>the other.]
      >
      >> And if you don't believe it really happened, but still object to
      >>calling it an "invention," please suggest a more appropriate term. I
      >>don't care about the term, but I do care about clearly expressing our
      >>historical conclusions.
      >
      >Thanks. See more on this below.
      >
      >And then you added on Sat, 16 Dec 2000 10:38:43 -0500 --
      >>Bob Schacht wrote:
      >>
      >>"I think you (and Robert Miller) are pleased to think that "invention" is
      >>an etic, value-neutral expression. I suggest you dig a little deeper. I
      >>don't think "invention" is being used in an etic, value-neutral way at
      >>all. I am not the only person who takes offense at the way this word is
      >>sometimes used in Biblical scholarship, and I think that itself reveals
      >>that it is not value neutral."
      >>
      >>I'll sidestep the straw man about value neutrality and concede what
      >>everyone knows: *nothing* that we do is value neutral. That aside, I'm
      >>not sure what you are offended at. Is it my use of the *term*
      >>"invention" to describe a narrative about an event that I judge never
      >>happened? Or is it my *judgment* that some events reported in the
      >>gospels never happened?
      >
      >Neither. My objection would depend on who you said did the inventing,
      >because I don't think you can know the answer to that question (see above).
      >
      >>...If the former, I'm open to suggestion for a word that will
      >>communicate my historical judgment without equivocation and without any
      >>danger of being misunderstood.
      >>
      >>Peace,
      >>
      >>Bob Miller
      >
      >Thanks for asking. Unfortunately, I cannot offer a single word-for-word
      >exchange; only a bit of verbosity. This unfortunately does not make for
      >attention-getting press releases or punchy headlines.
      >In some cases, I like Tony Buglass's (12/12) suggestion:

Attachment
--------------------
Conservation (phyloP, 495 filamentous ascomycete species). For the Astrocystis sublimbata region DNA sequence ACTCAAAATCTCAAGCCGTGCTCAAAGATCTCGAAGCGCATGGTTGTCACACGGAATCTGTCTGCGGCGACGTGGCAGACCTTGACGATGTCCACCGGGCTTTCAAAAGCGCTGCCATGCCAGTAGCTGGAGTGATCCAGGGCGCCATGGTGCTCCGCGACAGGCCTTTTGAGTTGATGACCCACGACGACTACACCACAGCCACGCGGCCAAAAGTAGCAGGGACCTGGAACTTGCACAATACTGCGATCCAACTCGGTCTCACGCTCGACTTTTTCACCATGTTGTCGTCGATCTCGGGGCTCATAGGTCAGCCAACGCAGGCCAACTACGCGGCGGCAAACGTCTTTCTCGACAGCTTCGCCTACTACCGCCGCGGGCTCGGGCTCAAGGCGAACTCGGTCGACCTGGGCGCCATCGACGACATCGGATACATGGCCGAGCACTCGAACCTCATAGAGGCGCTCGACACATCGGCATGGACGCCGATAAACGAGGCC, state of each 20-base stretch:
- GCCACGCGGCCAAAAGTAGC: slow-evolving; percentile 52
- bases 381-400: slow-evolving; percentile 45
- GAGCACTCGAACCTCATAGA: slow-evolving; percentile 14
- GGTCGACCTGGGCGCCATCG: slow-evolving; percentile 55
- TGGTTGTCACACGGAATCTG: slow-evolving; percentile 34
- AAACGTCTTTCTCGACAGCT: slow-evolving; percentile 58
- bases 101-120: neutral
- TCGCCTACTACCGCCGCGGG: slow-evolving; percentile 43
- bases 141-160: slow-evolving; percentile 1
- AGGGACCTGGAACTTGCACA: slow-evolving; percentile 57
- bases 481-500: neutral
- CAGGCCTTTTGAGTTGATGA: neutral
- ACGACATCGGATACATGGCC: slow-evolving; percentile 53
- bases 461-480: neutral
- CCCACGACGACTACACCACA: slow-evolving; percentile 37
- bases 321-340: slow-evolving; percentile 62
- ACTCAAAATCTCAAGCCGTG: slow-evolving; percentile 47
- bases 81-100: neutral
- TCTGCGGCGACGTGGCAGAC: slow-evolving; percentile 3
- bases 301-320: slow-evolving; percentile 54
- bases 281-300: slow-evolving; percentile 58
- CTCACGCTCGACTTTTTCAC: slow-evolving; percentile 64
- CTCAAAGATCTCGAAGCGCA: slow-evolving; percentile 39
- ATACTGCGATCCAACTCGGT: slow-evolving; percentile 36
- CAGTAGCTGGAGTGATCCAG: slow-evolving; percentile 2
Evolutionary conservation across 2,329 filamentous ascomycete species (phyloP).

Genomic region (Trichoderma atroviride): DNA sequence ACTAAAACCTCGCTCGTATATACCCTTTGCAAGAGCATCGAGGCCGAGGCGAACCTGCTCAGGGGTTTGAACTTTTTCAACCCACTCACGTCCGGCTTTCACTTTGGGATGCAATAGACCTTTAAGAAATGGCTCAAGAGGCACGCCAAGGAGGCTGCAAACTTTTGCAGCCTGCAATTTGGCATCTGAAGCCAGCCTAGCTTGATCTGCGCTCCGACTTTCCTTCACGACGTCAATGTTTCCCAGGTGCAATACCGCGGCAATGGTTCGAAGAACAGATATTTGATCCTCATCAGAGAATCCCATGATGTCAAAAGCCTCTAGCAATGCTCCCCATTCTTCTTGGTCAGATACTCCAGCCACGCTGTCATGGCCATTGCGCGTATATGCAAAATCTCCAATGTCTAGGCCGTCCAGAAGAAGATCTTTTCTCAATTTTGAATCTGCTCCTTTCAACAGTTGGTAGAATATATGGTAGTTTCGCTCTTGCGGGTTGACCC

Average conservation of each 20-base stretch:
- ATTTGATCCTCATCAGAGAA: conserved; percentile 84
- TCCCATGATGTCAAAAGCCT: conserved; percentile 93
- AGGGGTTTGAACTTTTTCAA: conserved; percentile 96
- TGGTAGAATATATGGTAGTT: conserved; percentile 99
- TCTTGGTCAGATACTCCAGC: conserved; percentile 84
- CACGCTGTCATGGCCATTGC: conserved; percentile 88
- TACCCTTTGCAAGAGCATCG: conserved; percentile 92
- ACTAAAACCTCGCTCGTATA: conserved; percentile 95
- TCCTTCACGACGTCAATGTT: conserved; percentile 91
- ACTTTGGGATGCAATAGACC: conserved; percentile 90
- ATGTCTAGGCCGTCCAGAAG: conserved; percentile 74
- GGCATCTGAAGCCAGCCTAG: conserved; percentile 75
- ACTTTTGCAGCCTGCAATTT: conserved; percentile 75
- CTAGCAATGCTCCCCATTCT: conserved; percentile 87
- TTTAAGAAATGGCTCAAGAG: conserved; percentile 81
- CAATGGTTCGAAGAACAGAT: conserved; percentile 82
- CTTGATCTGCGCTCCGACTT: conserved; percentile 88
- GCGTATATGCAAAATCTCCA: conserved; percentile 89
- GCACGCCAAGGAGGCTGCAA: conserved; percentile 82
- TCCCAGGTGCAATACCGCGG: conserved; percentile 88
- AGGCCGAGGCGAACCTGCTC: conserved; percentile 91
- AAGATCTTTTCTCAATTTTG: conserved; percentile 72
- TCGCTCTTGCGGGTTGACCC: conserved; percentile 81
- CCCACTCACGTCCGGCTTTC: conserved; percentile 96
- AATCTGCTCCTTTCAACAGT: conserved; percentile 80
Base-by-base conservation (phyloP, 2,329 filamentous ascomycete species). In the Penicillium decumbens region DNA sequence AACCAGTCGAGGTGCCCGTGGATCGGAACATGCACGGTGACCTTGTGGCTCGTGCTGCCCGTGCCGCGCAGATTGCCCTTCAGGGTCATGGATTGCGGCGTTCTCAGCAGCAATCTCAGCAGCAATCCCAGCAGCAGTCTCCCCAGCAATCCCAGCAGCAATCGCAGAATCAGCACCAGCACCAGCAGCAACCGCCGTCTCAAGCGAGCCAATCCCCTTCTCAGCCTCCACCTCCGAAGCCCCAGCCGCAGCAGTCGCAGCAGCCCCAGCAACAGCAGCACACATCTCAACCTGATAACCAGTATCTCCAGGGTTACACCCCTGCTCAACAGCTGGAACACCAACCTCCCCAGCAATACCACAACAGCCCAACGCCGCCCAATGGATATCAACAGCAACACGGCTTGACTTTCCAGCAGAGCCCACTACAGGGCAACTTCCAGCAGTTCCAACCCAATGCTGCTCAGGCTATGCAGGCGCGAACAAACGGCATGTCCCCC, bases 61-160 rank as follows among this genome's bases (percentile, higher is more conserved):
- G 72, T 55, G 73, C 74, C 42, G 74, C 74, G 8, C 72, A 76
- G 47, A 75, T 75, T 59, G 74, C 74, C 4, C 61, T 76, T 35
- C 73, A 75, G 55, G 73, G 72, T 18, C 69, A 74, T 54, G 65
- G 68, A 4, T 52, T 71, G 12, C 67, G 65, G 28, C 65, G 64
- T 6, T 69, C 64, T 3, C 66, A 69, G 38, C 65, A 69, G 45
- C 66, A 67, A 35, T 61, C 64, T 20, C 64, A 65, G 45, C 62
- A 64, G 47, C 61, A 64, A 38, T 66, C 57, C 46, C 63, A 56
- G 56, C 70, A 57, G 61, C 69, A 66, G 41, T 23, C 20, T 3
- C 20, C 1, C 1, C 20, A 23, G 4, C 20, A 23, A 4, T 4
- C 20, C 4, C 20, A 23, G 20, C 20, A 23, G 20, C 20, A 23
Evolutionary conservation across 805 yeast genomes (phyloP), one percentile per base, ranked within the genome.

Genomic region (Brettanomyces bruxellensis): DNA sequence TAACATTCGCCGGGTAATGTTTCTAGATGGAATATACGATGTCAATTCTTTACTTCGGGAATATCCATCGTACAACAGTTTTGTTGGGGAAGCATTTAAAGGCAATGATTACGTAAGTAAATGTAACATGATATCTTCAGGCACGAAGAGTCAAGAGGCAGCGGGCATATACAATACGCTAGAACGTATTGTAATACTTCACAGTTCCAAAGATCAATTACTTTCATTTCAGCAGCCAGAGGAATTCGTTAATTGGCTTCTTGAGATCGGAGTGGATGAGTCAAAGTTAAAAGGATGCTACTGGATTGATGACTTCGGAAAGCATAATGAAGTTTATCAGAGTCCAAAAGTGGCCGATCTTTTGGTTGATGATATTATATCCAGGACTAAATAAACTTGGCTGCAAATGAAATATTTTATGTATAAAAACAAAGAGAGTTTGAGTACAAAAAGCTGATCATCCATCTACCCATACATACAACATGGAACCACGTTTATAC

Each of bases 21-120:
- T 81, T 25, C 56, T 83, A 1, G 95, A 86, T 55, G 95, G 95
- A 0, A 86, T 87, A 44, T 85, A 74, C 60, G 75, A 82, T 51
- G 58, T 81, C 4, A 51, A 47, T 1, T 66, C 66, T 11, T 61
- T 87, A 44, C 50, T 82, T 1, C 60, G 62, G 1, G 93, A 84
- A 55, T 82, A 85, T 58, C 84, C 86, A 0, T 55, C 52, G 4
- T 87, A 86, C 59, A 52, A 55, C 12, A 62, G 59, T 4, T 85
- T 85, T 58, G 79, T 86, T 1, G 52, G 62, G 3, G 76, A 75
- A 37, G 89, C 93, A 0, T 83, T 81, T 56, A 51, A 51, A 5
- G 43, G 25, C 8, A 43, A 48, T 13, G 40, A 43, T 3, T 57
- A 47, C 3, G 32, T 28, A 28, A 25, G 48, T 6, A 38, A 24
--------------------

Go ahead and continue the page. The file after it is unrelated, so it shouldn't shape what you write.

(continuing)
>
      >>Invented? Or interpreted? The events in the background to Deutero-Isaiah
      >>were certainly historical, just given a particular cast by the prophet to
      >>show YHWH at work in history. Daniel isn't even recent history, but
      stories
      >>from an old crisis to give some light on how to survive a new one. Does
      any
      >>quasi-fictional parable or story based on an actual historical context
      have
      >>to be an invention (and by implication, devalued)? Invention and
      >>interpretation aren't the same thing.
      >
      >
      >My credo of scholarship includes the following:
      >
      >1. If you don't know, say "I don't know." This is difficult for many
      >experts to say, perhaps because they fear that if they say "I don't know"
      >too many times, people will stop treating them as experts. Actually, I
      >think this fear is groundless.
      >
      >2. Judgment calls or hypothetical conclusions should not be reported as
      >facts. In the example you chose above, "Matthew invented 27:51-52" is
      >unacceptable because it presents as fact something that is a matter of
      >conjecture. I would rather say, "The historicity of Matthew 27:51-52 is
      >doubtful." An alternative that is acceptable (to me) but not quite as good
      >would be, as indicated above, ""Matthew (or someone else in his tradition)
      >probably invented 27:51-52." [Note that I added "probably" ]
      >
      >Use of the word "invent" in previous threads was by no means restricted to
      >examples such as this where the case for ahistoricity is relatively clear.
      >I suggest not that the word be removed from our vocabulary, but that it be
      >used more carefully, and only when truly warranted.
      >
      >Mahlon Smith has reported to us that the original Jesus Seminar voting
      >method proposal included only red and black -- no pinks or greys-- in order
      >to 'make people make up their minds' (a paraphrase of Mahlon's words, which
      >I don't remember exactly.) Unfortunately, the world of Biblical scholarship
      >is full of pinks and grays, and any attempt to force our conclusions one
      >way or the other forces people who should know better into presenting as
      >fact things that are not facts at all.
      >
      >Thanks,
      >Bob
      >
      >
      >[Non-text portions of this message have been removed]
      >
      >